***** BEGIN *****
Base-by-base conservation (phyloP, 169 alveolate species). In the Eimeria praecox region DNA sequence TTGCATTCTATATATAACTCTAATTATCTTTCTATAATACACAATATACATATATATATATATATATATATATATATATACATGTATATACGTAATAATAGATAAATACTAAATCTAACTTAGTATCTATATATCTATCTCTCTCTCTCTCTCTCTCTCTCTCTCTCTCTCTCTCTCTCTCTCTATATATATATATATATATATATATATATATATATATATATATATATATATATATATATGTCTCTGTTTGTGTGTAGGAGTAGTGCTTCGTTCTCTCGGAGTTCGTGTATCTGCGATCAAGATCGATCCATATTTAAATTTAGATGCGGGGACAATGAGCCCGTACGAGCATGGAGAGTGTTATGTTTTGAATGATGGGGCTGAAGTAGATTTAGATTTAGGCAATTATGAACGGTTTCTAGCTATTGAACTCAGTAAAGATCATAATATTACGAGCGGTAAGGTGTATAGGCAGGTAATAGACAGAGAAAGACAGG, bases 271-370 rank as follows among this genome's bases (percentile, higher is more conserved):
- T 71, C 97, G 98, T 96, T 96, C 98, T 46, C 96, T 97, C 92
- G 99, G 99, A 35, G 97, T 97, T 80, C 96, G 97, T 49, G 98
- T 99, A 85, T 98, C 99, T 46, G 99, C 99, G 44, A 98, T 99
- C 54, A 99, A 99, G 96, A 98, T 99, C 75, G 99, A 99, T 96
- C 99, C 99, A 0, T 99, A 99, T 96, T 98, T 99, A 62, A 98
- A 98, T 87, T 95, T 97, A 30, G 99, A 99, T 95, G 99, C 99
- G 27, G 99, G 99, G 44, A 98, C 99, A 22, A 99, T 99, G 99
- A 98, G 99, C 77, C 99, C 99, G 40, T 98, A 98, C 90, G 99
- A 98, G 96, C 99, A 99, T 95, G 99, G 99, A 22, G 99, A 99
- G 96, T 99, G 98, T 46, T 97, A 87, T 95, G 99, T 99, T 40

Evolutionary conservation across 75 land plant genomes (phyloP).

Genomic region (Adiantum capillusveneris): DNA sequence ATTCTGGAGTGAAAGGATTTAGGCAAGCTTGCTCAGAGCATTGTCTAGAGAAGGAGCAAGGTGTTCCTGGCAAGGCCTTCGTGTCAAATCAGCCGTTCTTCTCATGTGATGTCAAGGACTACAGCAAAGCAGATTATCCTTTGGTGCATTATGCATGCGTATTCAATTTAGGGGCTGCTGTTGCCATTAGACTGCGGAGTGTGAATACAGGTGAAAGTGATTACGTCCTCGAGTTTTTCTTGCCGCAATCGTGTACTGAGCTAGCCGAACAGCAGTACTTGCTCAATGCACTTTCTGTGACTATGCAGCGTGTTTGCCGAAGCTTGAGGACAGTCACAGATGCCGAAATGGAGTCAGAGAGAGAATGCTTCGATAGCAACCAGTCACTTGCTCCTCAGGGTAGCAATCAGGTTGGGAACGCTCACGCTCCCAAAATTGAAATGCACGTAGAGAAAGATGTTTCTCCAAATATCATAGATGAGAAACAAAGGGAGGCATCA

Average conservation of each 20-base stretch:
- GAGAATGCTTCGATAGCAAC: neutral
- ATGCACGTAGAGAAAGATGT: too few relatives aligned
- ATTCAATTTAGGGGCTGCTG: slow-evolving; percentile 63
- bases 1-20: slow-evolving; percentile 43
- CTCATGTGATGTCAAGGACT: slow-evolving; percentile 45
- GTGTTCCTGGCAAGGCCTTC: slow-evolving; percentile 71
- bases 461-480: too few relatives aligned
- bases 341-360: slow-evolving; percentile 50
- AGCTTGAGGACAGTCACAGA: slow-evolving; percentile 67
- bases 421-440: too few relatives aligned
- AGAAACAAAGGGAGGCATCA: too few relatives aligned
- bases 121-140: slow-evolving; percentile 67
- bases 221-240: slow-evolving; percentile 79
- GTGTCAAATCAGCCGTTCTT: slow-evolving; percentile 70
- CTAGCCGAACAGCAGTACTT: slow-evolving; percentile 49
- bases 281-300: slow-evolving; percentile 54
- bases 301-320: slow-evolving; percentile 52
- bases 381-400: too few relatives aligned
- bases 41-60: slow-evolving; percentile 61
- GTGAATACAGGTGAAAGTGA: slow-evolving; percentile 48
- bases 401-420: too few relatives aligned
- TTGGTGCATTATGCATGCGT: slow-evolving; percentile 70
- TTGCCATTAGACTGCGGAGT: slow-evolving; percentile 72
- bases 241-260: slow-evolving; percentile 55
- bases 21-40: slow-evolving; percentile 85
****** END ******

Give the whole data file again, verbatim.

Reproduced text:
Base-by-base conservation (phyloP, 169 alveolate species). In the Eimeria praecox region DNA sequence TTGCATTCTATATATAACTCTAATTATCTTTCTATAATACACAATATACATATATATATATATATATATATATATATATACATGTATATACGTAATAATAGATAAATACTAAATCTAACTTAGTATCTATATATCTATCTCTCTCTCTCTCTCTCTCTCTCTCTCTCTCTCTCTCTCTCTCTCTATATATATATATATATATATATATATATATATATATATATATATATATATATATATATGTCTCTGTTTGTGTGTAGGAGTAGTGCTTCGTTCTCTCGGAGTTCGTGTATCTGCGATCAAGATCGATCCATATTTAAATTTAGATGCGGGGACAATGAGCCCGTACGAGCATGGAGAGTGTTATGTTTTGAATGATGGGGCTGAAGTAGATTTAGATTTAGGCAATTATGAACGGTTTCTAGCTATTGAACTCAGTAAAGATCATAATATTACGAGCGGTAAGGTGTATAGGCAGGTAATAGACAGAGAAAGACAGG, bases 271-370 rank as follows among this genome's bases (percentile, higher is more conserved):
- T 71, C 97, G 98, T 96, T 96, C 98, T 46, C 96, T 97, C 92
- G 99, G 99, A 35, G 97, T 97, T 80, C 96, G 97, T 49, G 98
- T 99, A 85, T 98, C 99, T 46, G 99, C 99, G 44, A 98, T 99
- C 54, A 99, A 99, G 96, A 98, T 99, C 75, G 99, A 99, T 96
- C 99, C 99, A 0, T 99, A 99, T 96, T 98, T 99, A 62, A 98
- A 98, T 87, T 95, T 97, A 30, G 99, A 99, T 95, G 99, C 99
- G 27, G 99, G 99, G 44, A 98, C 99, A 22, A 99, T 99, G 99
- A 98, G 99, C 77, C 99, C 99, G 40, T 98, A 98, C 90, G 99
- A 98, G 96, C 99, A 99, T 95, G 99, G 99, A 22, G 99, A 99
- G 96, T 99, G 98, T 46, T 97, A 87, T 95, G 99, T 99, T 40

Evolutionary conservation across 75 land plant genomes (phyloP).

Genomic region (Adiantum capillusveneris): DNA sequence ATTCTGGAGTGAAAGGATTTAGGCAAGCTTGCTCAGAGCATTGTCTAGAGAAGGAGCAAGGTGTTCCTGGCAAGGCCTTCGTGTCAAATCAGCCGTTCTTCTCATGTGATGTCAAGGACTACAGCAAAGCAGATTATCCTTTGGTGCATTATGCATGCGTATTCAATTTAGGGGCTGCTGTTGCCATTAGACTGCGGAGTGTGAATACAGGTGAAAGTGATTACGTCCTCGAGTTTTTCTTGCCGCAATCGTGTACTGAGCTAGCCGAACAGCAGTACTTGCTCAATGCACTTTCTGTGACTATGCAGCGTGTTTGCCGAAGCTTGAGGACAGTCACAGATGCCGAAATGGAGTCAGAGAGAGAATGCTTCGATAGCAACCAGTCACTTGCTCCTCAGGGTAGCAATCAGGTTGGGAACGCTCACGCTCCCAAAATTGAAATGCACGTAGAGAAAGATGTTTCTCCAAATATCATAGATGAGAAACAAAGGGAGGCATCA

Average conservation of each 20-base stretch:
- GAGAATGCTTCGATAGCAAC: neutral
- ATGCACGTAGAGAAAGATGT: too few relatives aligned
- ATTCAATTTAGGGGCTGCTG: slow-evolving; percentile 63
- bases 1-20: slow-evolving; percentile 43
- CTCATGTGATGTCAAGGACT: slow-evolving; percentile 45
- GTGTTCCTGGCAAGGCCTTC: slow-evolving; percentile 71
- bases 461-480: too few relatives aligned
- bases 341-360: slow-evolving; percentile 50
- AGCTTGAGGACAGTCACAGA: slow-evolving; percentile 67
- bases 421-440: too few relatives aligned
- AGAAACAAAGGGAGGCATCA: too few relatives aligned
- bases 121-140: slow-evolving; percentile 67
- bases 221-240: slow-evolving; percentile 79
- GTGTCAAATCAGCCGTTCTT: slow-evolving; percentile 70
- CTAGCCGAACAGCAGTACTT: slow-evolving; percentile 49
- bases 281-300: slow-evolving; percentile 54
- bases 301-320: slow-evolving; percentile 52
- bases 381-400: too few relatives aligned
- bases 41-60: slow-evolving; percentile 61
- GTGAATACAGGTGAAAGTGA: slow-evolving; percentile 48
- bases 401-420: too few relatives aligned
- TTGGTGCATTATGCATGCGT: slow-evolving; percentile 70
- TTGCCATTAGACTGCGGAGT: slow-evolving; percentile 72
- bases 241-260: slow-evolving; percentile 55
- bases 21-40: slow-evolving; percentile 85